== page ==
Beginning this fall, Montgomery County, Md., plans to use biometric finger vein scanners to control access to its pools, weight rooms and community center programs at each of its 33 locations. According to reports from The Gazette, a news source serving numerous Maryland communities, the scanning system will replace an existing identification card system, saving the county an estimated $50,000 a year.

Although biometric scanning is not new in recreation center applications, it seems few jurisdictions have embraced the technology wholeheartedly. Part of the reason could be the backlash from patrons.

"I just wouldn't come here anymore," 54-year-old personal trainer Rose Campbell, a regular user of the county's Potomac Recreation Center over the past 22 years, told Gazette staff writer Cody Calamaio. "Who in their right mind came up with this? Is this anti-terrorism or something? This is America for God's sakes. It's America and we go to the gym with our little access cards."

Although not all patrons may share Campbell's passionate disdain for such a security system, many do remain wary of any scanning device that encroaches on the body. Much of that may be blamed on a common misconception, as James Reyes, general manager of the Active Communities Division of the Active Network - a leading marketing and software company that boasts a long roster of clients in municipal recreation - told AB for a recent story on access control.

Reyes said many facility users believe, using the example of fingerprint scanning, that a replica of the fingerprint is being stored by the facility. In fact, the scanner takes an optical image of the finger. Then, using a digital coding formula, that image is translated into a series of numbers, a code. "Basically, that becomes your biometric template," Reyes told AB, adding that the original optical image is then discarded.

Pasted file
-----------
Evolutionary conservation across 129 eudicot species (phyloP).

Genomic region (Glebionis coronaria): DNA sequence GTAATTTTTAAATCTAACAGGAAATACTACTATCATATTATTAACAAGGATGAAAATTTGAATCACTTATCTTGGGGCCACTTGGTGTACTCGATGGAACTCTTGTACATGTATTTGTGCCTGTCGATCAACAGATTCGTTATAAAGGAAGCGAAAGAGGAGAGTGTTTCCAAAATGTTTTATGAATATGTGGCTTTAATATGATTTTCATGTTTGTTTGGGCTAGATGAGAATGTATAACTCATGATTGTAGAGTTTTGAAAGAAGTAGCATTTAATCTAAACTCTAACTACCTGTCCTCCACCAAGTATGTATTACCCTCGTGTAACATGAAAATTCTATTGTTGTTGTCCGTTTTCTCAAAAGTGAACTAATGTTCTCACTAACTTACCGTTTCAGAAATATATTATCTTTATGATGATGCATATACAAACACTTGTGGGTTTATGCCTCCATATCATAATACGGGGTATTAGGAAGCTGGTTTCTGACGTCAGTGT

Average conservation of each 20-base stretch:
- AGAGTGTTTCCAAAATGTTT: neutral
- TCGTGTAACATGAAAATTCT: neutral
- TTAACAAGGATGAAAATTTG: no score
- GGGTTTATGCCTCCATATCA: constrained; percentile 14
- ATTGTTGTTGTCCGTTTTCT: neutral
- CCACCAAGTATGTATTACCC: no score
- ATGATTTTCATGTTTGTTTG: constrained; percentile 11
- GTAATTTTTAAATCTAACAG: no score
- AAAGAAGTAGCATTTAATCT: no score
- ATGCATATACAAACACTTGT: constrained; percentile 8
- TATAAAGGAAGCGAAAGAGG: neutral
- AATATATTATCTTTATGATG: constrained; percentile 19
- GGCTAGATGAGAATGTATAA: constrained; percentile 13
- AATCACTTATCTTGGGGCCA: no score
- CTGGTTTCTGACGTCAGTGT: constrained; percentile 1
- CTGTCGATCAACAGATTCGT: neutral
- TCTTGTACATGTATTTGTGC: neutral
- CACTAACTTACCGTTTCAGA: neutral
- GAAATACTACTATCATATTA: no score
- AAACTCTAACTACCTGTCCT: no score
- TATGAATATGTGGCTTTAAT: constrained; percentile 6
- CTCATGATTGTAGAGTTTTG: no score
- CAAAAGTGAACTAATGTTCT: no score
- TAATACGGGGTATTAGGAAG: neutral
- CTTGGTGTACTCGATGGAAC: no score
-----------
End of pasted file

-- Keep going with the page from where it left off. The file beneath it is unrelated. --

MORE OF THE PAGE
From there, the scanner interfaces with the access control or membership management software, which integrates the same way that it might with a barcode scanner or a magnetic strip, allowing or denying access, for example. "From the perspective of fitness clubs, a campus recreation center or a military base, an advantage is that you're not linking to a specific membership card that can be lost, forgotten or stolen," Reyes said.

Montgomery County recreation officials have been quick to point out that the data collected through their vein scans - in which images of an individual's vein patterns are collected as an infrared light passes through and is absorbed by hemoglobin, mitigating the common problem of topical skin issues in fingerprint scans - will not be available to other county departments or police.

Robin Riley, a division chief in the county's recreation department, likened the transformation to the move from paper sign-ins to ID card scans years ago. "At one of the senior centers, they were passionately against it and now they love it," Riley told the Gazette. "They can't wait to get their card scanned."